I think the main problem with them was that the level curve by that point for 1-60 had been compressed so much that it was difficult to play through a whole zone before you out-leveled the quests.

And, of course, Cata added five new zones, including one of the prettiest zones they’ve ever done in the game.  Vashj’ir, the under water zone was just spectacular… though like all such zones, prone to producing motion sickness in some if you were not careful.

So it feels like there ought to be a path forward with Cataclysm in the vein of the WoW Classic theme.  The complexity of possible outcomes does vex me however.

You don’t want to force happy Wrath Classic people into Cata… that was how we got in this mess.  But would it popular enough to warrant its own stand-alone, fresh start server?  One can certainly argue that you can go play those zones RIGHT NOW in retail.  The problem, as pointed out previously, is that you cannot play anything but the current expansion with the classes and talents and borrowed power that existed in any of the old expansions.

In order to unlock “classic” versions of all those previous expansions I feel like Blizzard has to start with Cataclysm.

But I am not sure that it would be worth the effort, or that Blizzard would want to have yet another branch of their code to support yet another launcher tab for yet another version of World of Warcraft.  Certainly the internal argument against any such move is going to be the level squish and how you can play all that old content from level 10 to 50 now obviates any need to have any further deviation retail WoW… so long as you want to play the old content with the Dragonflight classes, specs, power, and whatever…  even the UI fights against the feel of the old content.

So I am undecided still on this as an idea.


6 thoughts on “The Cataclysm Classic Question

  1. Bhagpuss

    As I’ve said before, of all the eras of WoW after Vanilla, Cataclysm is the one I’d be most interested in playing. I’ve not seen most of the revamped zones and although I obviously could go do that in Retail, it would equally obviously be more fun to see them for the first time in an environment as close as possible to the one they were made for.

    Of course, it would be dependant on something changing at Blizzard to make me willing to give them money again, which I have nominally and almost arbitrarily pinned on the Microsoft deal going through. Current analyst expectation appears to be that it will and no later than mid-May, since apparently all the state action against it just proves there’s no legal case to stop it. Or something.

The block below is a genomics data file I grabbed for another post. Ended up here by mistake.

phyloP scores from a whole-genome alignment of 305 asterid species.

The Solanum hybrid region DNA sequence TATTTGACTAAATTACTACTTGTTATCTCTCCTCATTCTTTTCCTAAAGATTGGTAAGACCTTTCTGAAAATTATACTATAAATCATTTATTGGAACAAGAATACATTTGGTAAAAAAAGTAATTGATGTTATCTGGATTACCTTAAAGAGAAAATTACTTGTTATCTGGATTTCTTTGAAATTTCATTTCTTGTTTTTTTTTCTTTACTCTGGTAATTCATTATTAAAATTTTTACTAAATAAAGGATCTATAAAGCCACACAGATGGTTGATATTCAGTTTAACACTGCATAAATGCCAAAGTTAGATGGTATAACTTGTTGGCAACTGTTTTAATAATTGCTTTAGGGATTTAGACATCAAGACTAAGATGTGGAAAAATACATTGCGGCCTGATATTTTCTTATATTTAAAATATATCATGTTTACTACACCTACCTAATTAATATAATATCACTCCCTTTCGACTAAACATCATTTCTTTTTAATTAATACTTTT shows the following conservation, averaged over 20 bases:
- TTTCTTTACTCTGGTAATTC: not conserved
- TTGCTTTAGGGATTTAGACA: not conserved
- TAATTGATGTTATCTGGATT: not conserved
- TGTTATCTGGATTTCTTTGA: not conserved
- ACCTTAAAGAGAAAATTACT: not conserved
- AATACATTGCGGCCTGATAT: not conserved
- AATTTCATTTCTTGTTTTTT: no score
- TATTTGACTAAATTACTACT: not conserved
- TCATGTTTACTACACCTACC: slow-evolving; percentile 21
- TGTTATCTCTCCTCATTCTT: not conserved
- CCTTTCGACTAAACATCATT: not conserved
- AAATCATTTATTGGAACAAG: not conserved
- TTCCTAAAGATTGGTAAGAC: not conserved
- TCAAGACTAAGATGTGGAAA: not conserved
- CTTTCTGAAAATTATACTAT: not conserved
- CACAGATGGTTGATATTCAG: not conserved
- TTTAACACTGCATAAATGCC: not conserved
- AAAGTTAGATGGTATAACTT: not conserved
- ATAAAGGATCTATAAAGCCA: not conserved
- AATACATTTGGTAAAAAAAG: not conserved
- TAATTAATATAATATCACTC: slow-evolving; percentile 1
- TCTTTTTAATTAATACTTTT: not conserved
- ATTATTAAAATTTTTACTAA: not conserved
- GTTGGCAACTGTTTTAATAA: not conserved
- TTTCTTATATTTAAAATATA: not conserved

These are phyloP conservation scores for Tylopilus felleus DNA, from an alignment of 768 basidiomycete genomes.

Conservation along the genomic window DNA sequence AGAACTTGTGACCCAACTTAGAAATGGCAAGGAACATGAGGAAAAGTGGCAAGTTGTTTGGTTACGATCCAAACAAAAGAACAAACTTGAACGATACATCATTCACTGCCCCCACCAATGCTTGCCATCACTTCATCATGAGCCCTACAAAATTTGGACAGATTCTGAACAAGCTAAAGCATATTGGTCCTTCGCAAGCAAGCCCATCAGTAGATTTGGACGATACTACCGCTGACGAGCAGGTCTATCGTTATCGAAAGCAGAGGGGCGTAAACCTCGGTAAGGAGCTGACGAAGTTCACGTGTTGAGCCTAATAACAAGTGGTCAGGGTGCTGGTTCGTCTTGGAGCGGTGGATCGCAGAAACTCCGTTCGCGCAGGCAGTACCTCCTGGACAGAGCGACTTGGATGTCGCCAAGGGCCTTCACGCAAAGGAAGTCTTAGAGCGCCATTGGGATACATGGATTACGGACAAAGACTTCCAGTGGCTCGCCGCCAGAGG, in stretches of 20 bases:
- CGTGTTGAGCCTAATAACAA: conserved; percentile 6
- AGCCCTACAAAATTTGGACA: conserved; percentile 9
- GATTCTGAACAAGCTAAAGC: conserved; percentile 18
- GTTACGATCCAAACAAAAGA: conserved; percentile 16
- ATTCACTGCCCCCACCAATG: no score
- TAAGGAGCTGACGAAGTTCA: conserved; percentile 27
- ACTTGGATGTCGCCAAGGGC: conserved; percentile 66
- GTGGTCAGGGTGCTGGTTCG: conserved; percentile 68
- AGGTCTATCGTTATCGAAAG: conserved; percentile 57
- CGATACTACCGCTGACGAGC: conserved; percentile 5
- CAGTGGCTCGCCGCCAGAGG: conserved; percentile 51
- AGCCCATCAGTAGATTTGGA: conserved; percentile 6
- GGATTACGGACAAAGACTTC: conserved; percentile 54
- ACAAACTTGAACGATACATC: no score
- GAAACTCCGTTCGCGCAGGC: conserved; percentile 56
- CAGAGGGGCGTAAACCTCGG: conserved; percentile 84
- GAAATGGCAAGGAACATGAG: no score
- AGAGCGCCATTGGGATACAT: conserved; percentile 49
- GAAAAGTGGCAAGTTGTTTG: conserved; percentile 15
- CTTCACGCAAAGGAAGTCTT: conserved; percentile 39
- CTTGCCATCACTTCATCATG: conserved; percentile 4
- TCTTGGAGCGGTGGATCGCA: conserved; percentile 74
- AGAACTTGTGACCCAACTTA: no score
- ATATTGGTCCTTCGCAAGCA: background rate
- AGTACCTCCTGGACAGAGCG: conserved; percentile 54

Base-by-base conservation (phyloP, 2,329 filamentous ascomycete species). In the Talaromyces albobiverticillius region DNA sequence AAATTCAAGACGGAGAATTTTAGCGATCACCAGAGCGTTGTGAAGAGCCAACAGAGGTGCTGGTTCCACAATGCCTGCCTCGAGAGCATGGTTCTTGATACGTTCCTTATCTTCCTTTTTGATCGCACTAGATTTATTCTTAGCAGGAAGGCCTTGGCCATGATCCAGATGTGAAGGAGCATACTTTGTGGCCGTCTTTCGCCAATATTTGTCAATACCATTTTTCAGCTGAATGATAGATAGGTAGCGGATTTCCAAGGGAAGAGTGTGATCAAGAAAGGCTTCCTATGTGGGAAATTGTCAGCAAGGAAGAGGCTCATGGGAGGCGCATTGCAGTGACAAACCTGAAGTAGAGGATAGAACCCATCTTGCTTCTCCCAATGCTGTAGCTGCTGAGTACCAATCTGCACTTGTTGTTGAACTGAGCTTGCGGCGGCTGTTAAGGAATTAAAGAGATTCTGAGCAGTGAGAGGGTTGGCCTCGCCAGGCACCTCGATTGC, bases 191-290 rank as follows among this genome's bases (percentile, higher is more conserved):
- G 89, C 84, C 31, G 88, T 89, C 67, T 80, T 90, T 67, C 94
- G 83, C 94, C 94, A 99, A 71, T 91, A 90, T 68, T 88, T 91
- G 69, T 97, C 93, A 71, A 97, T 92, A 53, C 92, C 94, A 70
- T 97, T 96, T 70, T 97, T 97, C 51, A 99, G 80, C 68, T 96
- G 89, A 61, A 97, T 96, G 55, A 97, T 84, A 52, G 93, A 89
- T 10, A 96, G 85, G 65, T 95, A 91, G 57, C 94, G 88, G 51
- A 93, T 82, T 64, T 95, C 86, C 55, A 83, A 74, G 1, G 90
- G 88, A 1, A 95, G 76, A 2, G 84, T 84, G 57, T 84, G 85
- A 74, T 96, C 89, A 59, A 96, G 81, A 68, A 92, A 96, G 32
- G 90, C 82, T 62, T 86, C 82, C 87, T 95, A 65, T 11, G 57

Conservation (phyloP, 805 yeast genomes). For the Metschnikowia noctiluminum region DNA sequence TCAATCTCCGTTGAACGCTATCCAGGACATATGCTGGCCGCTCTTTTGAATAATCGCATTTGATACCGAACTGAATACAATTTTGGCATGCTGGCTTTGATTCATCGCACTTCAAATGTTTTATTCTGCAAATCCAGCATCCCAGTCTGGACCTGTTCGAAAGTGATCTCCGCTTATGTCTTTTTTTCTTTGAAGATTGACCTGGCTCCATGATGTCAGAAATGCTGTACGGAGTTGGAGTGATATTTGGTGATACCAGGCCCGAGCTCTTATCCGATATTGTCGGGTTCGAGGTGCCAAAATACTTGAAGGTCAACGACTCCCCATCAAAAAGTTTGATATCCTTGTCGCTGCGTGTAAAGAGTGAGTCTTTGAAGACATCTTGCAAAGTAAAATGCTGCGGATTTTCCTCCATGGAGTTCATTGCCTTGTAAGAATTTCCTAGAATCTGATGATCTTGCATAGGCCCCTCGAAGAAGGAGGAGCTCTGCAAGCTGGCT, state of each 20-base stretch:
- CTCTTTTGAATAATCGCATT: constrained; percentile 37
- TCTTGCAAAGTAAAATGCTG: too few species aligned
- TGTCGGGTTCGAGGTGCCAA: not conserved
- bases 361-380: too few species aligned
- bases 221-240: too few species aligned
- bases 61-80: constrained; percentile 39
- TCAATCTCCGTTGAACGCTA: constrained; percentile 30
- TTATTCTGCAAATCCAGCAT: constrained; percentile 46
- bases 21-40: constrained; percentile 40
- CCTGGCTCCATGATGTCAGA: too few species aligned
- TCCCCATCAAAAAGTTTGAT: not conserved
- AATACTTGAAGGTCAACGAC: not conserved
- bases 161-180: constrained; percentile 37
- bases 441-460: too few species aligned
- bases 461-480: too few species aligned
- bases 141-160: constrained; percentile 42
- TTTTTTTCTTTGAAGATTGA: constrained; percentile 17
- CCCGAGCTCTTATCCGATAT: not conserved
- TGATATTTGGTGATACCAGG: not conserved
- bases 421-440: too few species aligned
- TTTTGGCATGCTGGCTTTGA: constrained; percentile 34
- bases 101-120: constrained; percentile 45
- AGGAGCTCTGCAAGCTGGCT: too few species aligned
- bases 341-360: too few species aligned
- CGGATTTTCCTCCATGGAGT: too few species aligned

Anyway, given that proviso, I’d sub for a month or two to give Cata a go. I suspect, however, that not nearly enough people would feel similarly to make it much of a deal compared to Vanilla or WotLK. Then again, as you suggest, what are they going to do instead? I’d bet on it happening rather than bet against it.


  2. PCRedbeard

    I guess I’m one of those who went through Cataclysm the first time, and I was excited for it right up until it dropped and… Then I wasn’t. The revised Old World was a better game but it wasn’t a world with a few broad brush strokes’ worth of quests to provide some basic flavor. There was a highly scripted zone quest environment that stripped away everything open-ish that I liked about the Old World, and half of those had quest stories that made me feel grimy and dirty for even bothering to play Horde in those zones.

    (The Alliance doesn’t get off scot free either, but they definitely got a nicer treatment than the Horde. Really, Blizz should take some notes about how to play an “evil empire” from the Sith Empire in SWTOR rather than making the Horde fairly unlikeable all the way around.)

    When the original pre-patch for Cataclysm dropped, my two toons I was leveling as alts –one each Horde and Alliance– were in the L50s or so, so I got a chance to see firsthand how you get all this new Cataclysm content and then…. You get sent back in time to Outland. Sure, there were more Kill Ten Rats quests in Outland, but at least you nominally had the Horde and Alliance working toward a common goal, and not the endless faction conflict that the Old World turned into. I discovered I liked the quest design in TBC Classic more than what Blizz had turned the post-Cataclysm Old World into.